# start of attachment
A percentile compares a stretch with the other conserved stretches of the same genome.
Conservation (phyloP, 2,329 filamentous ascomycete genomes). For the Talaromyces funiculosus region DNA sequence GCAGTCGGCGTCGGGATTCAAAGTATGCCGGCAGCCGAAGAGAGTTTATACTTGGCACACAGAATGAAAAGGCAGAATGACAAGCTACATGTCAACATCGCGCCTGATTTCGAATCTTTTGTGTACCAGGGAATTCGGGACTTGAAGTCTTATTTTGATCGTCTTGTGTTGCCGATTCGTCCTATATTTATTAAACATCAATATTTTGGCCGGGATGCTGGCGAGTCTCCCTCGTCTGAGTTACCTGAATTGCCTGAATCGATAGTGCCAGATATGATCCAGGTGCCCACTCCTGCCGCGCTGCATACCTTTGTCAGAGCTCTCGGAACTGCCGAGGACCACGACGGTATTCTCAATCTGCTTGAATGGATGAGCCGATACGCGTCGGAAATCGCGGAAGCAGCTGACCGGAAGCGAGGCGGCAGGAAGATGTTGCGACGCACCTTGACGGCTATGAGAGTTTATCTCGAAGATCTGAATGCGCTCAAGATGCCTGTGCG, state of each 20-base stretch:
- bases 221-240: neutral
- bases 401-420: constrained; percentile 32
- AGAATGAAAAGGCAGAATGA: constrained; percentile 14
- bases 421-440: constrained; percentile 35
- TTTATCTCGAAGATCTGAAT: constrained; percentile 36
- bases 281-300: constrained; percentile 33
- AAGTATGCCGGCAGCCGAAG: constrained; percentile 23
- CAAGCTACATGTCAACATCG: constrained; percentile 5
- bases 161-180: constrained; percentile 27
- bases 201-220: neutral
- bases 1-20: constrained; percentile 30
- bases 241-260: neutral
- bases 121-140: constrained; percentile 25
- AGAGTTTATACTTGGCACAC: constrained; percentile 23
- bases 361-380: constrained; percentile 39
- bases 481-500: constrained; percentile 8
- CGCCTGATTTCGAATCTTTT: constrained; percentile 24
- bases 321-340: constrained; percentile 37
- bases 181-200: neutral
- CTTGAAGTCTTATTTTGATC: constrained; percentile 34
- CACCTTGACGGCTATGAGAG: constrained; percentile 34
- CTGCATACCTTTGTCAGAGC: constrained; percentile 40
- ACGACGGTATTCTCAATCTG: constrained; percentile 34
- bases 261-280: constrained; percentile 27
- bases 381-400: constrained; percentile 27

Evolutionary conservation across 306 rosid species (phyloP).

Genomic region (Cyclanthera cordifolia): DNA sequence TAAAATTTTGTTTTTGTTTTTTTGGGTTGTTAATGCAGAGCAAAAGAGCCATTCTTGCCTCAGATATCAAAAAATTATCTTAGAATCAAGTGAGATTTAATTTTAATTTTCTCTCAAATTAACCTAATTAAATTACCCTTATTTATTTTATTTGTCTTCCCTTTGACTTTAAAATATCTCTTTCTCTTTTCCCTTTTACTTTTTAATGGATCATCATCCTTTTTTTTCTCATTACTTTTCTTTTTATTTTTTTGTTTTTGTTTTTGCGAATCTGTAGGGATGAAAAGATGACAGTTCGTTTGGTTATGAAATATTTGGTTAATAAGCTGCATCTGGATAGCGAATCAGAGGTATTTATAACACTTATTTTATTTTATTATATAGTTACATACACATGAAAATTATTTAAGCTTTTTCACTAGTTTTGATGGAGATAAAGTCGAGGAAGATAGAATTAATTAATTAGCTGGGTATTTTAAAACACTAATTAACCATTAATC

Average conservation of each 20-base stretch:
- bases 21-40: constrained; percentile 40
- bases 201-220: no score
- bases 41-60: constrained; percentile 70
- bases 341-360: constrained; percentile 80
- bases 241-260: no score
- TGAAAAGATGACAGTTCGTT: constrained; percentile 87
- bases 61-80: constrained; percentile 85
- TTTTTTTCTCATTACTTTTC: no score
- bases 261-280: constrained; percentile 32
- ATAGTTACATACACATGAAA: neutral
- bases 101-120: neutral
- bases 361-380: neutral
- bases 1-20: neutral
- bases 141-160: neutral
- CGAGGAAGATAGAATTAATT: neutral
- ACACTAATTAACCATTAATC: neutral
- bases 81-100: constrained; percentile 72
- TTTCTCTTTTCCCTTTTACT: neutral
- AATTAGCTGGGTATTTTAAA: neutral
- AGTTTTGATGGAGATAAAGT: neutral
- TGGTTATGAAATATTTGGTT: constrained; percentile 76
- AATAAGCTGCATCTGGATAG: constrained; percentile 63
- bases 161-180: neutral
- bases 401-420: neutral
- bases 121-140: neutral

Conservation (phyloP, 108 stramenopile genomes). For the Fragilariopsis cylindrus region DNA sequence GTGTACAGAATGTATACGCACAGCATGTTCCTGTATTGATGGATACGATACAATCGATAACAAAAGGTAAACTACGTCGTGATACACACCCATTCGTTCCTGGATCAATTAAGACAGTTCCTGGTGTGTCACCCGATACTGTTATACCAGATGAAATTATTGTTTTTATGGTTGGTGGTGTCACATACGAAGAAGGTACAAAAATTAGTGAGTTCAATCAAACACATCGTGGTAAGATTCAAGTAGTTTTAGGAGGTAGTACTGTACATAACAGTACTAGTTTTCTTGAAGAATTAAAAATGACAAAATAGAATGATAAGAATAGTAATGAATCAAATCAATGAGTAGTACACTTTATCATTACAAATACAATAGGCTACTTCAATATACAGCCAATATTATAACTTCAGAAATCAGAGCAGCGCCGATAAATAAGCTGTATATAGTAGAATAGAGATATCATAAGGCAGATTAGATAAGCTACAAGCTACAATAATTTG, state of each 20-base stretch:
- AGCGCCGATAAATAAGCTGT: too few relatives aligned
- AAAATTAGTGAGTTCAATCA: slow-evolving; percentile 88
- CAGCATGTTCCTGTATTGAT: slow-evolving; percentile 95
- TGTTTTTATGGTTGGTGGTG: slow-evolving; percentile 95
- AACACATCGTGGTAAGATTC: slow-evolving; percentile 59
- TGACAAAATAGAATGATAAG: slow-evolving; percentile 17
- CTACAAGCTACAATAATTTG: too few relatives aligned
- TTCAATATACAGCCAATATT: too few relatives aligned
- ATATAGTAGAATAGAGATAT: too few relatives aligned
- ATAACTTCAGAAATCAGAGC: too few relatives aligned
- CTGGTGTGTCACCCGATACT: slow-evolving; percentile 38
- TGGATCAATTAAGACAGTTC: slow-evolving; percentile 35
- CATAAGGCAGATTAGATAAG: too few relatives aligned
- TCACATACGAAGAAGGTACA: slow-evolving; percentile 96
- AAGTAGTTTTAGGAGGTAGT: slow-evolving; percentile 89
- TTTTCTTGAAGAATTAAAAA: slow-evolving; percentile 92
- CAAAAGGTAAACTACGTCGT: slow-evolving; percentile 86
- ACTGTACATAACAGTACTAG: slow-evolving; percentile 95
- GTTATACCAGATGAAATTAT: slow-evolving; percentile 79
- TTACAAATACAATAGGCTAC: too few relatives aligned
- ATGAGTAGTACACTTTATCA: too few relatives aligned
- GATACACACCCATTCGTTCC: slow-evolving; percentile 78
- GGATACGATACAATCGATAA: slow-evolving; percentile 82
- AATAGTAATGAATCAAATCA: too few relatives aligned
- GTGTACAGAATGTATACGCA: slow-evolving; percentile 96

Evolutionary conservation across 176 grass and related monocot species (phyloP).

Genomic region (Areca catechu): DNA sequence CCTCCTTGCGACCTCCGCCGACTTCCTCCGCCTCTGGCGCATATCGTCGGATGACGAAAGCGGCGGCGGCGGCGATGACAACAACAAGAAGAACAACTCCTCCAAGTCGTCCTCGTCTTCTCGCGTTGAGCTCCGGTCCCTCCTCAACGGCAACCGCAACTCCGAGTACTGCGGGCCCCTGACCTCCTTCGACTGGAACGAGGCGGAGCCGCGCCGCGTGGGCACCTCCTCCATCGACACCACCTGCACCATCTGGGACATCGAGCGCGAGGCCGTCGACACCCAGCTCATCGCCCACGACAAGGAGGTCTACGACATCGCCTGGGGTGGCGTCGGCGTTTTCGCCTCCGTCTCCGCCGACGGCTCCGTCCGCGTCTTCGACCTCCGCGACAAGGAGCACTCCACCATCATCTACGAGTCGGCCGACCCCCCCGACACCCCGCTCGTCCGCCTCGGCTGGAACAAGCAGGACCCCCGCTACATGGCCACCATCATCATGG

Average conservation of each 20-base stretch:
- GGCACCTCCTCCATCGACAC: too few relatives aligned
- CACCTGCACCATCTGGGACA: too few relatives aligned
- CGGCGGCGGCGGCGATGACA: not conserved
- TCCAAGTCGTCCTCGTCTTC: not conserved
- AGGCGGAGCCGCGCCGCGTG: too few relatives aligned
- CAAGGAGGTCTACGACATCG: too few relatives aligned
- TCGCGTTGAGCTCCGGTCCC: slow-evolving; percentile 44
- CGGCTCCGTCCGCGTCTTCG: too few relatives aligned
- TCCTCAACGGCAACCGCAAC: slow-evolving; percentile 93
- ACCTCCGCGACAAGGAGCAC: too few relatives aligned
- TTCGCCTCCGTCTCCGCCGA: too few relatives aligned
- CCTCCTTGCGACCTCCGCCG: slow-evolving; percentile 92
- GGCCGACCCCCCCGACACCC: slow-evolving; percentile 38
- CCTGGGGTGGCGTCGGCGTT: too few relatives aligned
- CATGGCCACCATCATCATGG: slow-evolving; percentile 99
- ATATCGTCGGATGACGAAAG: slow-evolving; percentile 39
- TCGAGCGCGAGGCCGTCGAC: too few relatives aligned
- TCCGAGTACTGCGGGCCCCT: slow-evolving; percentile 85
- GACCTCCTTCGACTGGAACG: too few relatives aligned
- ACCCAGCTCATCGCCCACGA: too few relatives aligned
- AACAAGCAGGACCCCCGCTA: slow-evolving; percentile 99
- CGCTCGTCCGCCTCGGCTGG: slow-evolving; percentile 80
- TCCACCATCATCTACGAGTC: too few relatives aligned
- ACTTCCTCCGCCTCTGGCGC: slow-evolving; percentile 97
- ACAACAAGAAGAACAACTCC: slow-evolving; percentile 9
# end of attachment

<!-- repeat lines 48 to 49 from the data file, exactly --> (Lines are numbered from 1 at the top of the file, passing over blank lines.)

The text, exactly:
- TTTCTCTTTTCCCTTTTACT: neutral
- AATTAGCTGGGTATTTTAAA: neutral